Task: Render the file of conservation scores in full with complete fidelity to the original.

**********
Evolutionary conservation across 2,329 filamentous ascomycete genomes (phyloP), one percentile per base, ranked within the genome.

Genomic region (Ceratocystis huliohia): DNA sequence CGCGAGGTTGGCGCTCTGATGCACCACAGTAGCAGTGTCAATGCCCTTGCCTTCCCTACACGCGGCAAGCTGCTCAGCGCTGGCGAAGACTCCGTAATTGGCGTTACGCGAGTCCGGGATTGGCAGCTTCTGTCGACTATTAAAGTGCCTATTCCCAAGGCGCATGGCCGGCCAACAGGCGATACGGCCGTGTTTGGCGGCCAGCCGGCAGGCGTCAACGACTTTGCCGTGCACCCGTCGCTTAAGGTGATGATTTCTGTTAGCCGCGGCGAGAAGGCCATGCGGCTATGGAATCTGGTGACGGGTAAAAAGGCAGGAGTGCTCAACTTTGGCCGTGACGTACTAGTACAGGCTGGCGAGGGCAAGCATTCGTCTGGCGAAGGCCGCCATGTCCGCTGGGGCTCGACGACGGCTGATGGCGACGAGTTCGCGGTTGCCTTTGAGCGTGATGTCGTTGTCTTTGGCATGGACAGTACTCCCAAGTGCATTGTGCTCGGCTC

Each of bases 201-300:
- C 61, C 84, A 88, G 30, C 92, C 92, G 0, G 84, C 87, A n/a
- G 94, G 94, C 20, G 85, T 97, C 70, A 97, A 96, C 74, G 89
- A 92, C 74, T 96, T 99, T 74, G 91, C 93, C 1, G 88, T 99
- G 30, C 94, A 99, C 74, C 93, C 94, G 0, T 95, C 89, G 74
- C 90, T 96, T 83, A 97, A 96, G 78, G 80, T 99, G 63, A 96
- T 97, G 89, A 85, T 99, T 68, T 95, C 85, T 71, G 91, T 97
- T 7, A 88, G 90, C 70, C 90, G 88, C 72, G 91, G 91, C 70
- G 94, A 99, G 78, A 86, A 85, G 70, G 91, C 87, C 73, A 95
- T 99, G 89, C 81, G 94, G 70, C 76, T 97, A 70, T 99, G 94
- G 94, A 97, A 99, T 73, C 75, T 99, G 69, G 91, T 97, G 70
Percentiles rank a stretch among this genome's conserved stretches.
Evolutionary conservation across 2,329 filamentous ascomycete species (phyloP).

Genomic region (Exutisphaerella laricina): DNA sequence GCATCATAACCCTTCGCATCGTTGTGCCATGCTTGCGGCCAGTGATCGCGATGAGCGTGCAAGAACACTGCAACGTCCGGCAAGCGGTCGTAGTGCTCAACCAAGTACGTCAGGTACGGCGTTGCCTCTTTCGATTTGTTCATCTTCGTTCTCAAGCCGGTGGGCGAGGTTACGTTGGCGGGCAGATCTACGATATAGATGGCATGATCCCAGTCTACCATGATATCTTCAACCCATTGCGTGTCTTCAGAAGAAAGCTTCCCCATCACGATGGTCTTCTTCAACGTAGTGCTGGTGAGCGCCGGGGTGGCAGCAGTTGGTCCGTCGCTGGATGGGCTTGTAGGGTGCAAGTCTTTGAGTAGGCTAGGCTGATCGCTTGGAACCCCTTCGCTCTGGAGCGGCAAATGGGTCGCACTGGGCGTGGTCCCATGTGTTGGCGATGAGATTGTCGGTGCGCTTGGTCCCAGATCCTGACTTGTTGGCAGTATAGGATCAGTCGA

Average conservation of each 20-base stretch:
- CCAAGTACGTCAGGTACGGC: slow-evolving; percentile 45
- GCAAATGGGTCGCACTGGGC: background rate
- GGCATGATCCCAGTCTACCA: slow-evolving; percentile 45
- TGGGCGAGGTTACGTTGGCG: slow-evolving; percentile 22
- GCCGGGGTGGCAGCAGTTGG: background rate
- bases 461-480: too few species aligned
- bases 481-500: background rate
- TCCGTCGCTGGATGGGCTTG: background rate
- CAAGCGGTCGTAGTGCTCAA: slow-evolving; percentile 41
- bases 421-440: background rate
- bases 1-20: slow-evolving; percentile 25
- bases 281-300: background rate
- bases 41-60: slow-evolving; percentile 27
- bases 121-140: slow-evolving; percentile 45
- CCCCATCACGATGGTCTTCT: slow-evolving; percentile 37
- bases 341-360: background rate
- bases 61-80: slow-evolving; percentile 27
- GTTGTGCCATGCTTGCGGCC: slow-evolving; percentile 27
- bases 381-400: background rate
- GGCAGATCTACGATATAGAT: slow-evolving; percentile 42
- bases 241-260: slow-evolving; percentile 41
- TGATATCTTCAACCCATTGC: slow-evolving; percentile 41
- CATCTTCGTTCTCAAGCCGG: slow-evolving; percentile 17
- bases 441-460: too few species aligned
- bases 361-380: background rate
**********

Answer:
Evolutionary conservation across 2,329 filamentous ascomycete genomes (phyloP), one percentile per base, ranked within the genome.

Genomic region (Ceratocystis huliohia): DNA sequence CGCGAGGTTGGCGCTCTGATGCACCACAGTAGCAGTGTCAATGCCCTTGCCTTCCCTACACGCGGCAAGCTGCTCAGCGCTGGCGAAGACTCCGTAATTGGCGTTACGCGAGTCCGGGATTGGCAGCTTCTGTCGACTATTAAAGTGCCTATTCCCAAGGCGCATGGCCGGCCAACAGGCGATACGGCCGTGTTTGGCGGCCAGCCGGCAGGCGTCAACGACTTTGCCGTGCACCCGTCGCTTAAGGTGATGATTTCTGTTAGCCGCGGCGAGAAGGCCATGCGGCTATGGAATCTGGTGACGGGTAAAAAGGCAGGAGTGCTCAACTTTGGCCGTGACGTACTAGTACAGGCTGGCGAGGGCAAGCATTCGTCTGGCGAAGGCCGCCATGTCCGCTGGGGCTCGACGACGGCTGATGGCGACGAGTTCGCGGTTGCCTTTGAGCGTGATGTCGTTGTCTTTGGCATGGACAGTACTCCCAAGTGCATTGTGCTCGGCTC

Each of bases 201-300:
- C 61, C 84, A 88, G 30, C 92, C 92, G 0, G 84, C 87, A n/a
- G 94, G 94, C 20, G 85, T 97, C 70, A 97, A 96, C 74, G 89
- A 92, C 74, T 96, T 99, T 74, G 91, C 93, C 1, G 88, T 99
- G 30, C 94, A 99, C 74, C 93, C 94, G 0, T 95, C 89, G 74
- C 90, T 96, T 83, A 97, A 96, G 78, G 80, T 99, G 63, A 96
- T 97, G 89, A 85, T 99, T 68, T 95, C 85, T 71, G 91, T 97
- T 7, A 88, G 90, C 70, C 90, G 88, C 72, G 91, G 91, C 70
- G 94, A 99, G 78, A 86, A 85, G 70, G 91, C 87, C 73, A 95
- T 99, G 89, C 81, G 94, G 70, C 76, T 97, A 70, T 99, G 94
- G 94, A 97, A 99, T 73, C 75, T 99, G 69, G 91, T 97, G 70
Percentiles rank a stretch among this genome's conserved stretches.
Evolutionary conservation across 2,329 filamentous ascomycete species (phyloP).

Genomic region (Exutisphaerella laricina): DNA sequence GCATCATAACCCTTCGCATCGTTGTGCCATGCTTGCGGCCAGTGATCGCGATGAGCGTGCAAGAACACTGCAACGTCCGGCAAGCGGTCGTAGTGCTCAACCAAGTACGTCAGGTACGGCGTTGCCTCTTTCGATTTGTTCATCTTCGTTCTCAAGCCGGTGGGCGAGGTTACGTTGGCGGGCAGATCTACGATATAGATGGCATGATCCCAGTCTACCATGATATCTTCAACCCATTGCGTGTCTTCAGAAGAAAGCTTCCCCATCACGATGGTCTTCTTCAACGTAGTGCTGGTGAGCGCCGGGGTGGCAGCAGTTGGTCCGTCGCTGGATGGGCTTGTAGGGTGCAAGTCTTTGAGTAGGCTAGGCTGATCGCTTGGAACCCCTTCGCTCTGGAGCGGCAAATGGGTCGCACTGGGCGTGGTCCCATGTGTTGGCGATGAGATTGTCGGTGCGCTTGGTCCCAGATCCTGACTTGTTGGCAGTATAGGATCAGTCGA

Average conservation of each 20-base stretch:
- CCAAGTACGTCAGGTACGGC: slow-evolving; percentile 45
- GCAAATGGGTCGCACTGGGC: background rate
- GGCATGATCCCAGTCTACCA: slow-evolving; percentile 45
- TGGGCGAGGTTACGTTGGCG: slow-evolving; percentile 22
- GCCGGGGTGGCAGCAGTTGG: background rate
- bases 461-480: too few species aligned
- bases 481-500: background rate
- TCCGTCGCTGGATGGGCTTG: background rate
- CAAGCGGTCGTAGTGCTCAA: slow-evolving; percentile 41
- bases 421-440: background rate
- bases 1-20: slow-evolving; percentile 25
- bases 281-300: background rate
- bases 41-60: slow-evolving; percentile 27
- bases 121-140: slow-evolving; percentile 45
- CCCCATCACGATGGTCTTCT: slow-evolving; percentile 37
- bases 341-360: background rate
- bases 61-80: slow-evolving; percentile 27
- GTTGTGCCATGCTTGCGGCC: slow-evolving; percentile 27
- bases 381-400: background rate
- GGCAGATCTACGATATAGAT: slow-evolving; percentile 42
- bases 241-260: slow-evolving; percentile 41
- TGATATCTTCAACCCATTGC: slow-evolving; percentile 41
- CATCTTCGTTCTCAAGCCGG: slow-evolving; percentile 17
- bases 441-460: too few species aligned
- bases 361-380: background rate